Revamping the G20

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Series Details No. 119, March 2012
Publication Date 22/03/2012
ISBN 1989-2667
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The G20 faces a critical year ahead with the Eurozone crisis far from over, global growth slowing down and unemployment rising, the Doha round almost shelved and global governance reform proceeding at a snail´s pace, at best. The recipe for the long-term viability of the G20 requires complementing its crisis-management role with a stronger focus on prevention. The G20 should help bridge normative divides and deliver integrated governance solutions to anticipate future challenges.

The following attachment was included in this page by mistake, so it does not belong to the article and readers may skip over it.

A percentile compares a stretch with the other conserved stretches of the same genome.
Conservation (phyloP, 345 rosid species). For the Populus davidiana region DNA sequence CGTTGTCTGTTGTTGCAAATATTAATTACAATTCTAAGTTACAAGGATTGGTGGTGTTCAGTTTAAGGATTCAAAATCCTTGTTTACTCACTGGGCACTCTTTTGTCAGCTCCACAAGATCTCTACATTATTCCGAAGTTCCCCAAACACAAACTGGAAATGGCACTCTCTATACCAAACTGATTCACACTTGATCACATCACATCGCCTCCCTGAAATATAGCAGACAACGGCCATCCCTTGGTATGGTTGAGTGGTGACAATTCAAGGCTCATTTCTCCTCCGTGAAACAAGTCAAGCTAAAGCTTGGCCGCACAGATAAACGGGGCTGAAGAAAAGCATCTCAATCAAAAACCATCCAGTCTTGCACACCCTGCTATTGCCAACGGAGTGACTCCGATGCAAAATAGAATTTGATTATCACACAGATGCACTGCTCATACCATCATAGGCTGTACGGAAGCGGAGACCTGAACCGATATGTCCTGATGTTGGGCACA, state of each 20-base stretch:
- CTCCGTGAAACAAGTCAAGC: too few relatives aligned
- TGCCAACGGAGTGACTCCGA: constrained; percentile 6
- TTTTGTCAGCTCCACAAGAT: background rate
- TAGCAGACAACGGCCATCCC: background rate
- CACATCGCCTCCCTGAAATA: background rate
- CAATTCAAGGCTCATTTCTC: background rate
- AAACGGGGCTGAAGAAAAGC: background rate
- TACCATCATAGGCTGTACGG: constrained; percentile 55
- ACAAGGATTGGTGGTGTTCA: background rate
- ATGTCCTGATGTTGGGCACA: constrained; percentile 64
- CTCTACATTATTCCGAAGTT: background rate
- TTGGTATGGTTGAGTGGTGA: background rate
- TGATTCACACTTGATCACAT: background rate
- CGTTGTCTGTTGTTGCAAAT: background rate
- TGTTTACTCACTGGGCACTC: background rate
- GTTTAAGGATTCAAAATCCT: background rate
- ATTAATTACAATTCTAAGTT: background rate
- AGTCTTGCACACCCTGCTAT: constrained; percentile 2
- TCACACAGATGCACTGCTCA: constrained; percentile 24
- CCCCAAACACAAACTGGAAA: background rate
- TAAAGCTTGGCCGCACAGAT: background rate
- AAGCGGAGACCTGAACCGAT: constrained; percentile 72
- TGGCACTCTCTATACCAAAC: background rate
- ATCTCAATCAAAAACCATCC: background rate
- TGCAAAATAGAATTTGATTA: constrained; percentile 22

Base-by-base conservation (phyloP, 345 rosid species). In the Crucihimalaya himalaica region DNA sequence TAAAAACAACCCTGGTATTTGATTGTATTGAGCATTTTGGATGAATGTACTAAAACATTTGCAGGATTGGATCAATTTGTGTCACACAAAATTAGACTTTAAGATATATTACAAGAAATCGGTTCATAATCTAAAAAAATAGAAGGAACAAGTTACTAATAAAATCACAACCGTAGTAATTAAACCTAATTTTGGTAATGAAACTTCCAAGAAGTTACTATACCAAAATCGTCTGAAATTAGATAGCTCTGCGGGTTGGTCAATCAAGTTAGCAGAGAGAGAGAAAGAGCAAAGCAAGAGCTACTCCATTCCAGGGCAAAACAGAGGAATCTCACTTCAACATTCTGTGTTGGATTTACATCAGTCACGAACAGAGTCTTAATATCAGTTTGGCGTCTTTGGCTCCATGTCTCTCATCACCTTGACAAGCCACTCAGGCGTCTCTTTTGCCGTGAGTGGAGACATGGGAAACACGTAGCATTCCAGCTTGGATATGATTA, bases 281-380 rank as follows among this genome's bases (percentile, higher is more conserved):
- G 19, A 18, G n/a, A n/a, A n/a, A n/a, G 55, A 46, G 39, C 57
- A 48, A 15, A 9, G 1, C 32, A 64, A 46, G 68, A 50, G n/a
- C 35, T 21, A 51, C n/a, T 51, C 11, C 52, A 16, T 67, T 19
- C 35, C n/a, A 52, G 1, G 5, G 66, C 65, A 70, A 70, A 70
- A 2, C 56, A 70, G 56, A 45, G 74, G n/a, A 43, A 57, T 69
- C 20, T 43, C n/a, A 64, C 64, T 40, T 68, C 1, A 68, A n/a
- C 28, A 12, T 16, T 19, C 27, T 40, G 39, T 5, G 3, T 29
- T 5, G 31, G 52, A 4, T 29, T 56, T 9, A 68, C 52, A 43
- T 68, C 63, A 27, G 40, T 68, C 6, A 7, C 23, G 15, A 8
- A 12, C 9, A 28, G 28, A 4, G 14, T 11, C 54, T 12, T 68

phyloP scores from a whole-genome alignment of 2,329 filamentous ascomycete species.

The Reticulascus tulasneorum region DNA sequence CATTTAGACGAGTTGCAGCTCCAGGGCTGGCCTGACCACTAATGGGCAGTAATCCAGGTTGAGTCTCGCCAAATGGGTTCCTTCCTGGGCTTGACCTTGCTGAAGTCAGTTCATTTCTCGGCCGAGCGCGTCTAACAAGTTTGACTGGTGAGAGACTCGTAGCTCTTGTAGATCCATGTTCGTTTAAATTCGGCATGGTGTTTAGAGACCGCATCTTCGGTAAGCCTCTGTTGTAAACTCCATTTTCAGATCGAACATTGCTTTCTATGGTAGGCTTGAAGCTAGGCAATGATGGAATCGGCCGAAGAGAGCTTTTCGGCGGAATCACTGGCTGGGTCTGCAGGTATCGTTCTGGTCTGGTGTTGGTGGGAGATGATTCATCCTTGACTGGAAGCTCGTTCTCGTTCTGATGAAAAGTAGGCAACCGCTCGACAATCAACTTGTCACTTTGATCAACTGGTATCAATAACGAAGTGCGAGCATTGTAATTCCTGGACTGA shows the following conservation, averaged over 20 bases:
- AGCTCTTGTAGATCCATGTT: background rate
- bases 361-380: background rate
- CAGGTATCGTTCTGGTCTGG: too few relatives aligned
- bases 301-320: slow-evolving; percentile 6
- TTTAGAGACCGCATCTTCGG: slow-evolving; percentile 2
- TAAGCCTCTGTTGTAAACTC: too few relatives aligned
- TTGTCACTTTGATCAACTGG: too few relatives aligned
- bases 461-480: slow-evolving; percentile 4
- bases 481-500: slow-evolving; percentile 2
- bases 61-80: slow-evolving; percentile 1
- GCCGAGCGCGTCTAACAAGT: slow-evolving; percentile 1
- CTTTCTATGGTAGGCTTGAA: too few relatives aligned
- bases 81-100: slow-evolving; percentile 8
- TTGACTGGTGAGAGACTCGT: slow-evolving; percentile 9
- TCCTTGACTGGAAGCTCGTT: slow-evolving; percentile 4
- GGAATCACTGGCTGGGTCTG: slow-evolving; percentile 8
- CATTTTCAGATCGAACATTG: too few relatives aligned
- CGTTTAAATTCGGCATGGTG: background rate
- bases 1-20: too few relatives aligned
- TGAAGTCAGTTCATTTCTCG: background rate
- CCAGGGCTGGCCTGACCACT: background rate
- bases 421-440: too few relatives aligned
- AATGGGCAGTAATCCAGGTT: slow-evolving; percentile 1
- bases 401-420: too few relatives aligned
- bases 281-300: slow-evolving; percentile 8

The Mexican presidency of the G20 inherited the largest outputexpectations gap in the short life of the group’s meeting at leaders’ level. The epic phase of the Washington and London crisis summits culminated in 2009 in Pittsburgh with the establishment of the G20 as the premier forum for global economic cooperation. The Toronto and Seoul summits in 2010 steered a process of consolidation of the G20 format and working methods. They paved the way for the Mutual Assessment Process and expanded the G20’s agenda and outreach.

However, these meetings delivered little by way of addressing the root causes of financial turmoil and narrowing the differences between surplus and deficit countries, or partisans of austerity and advocates of monetary easing.

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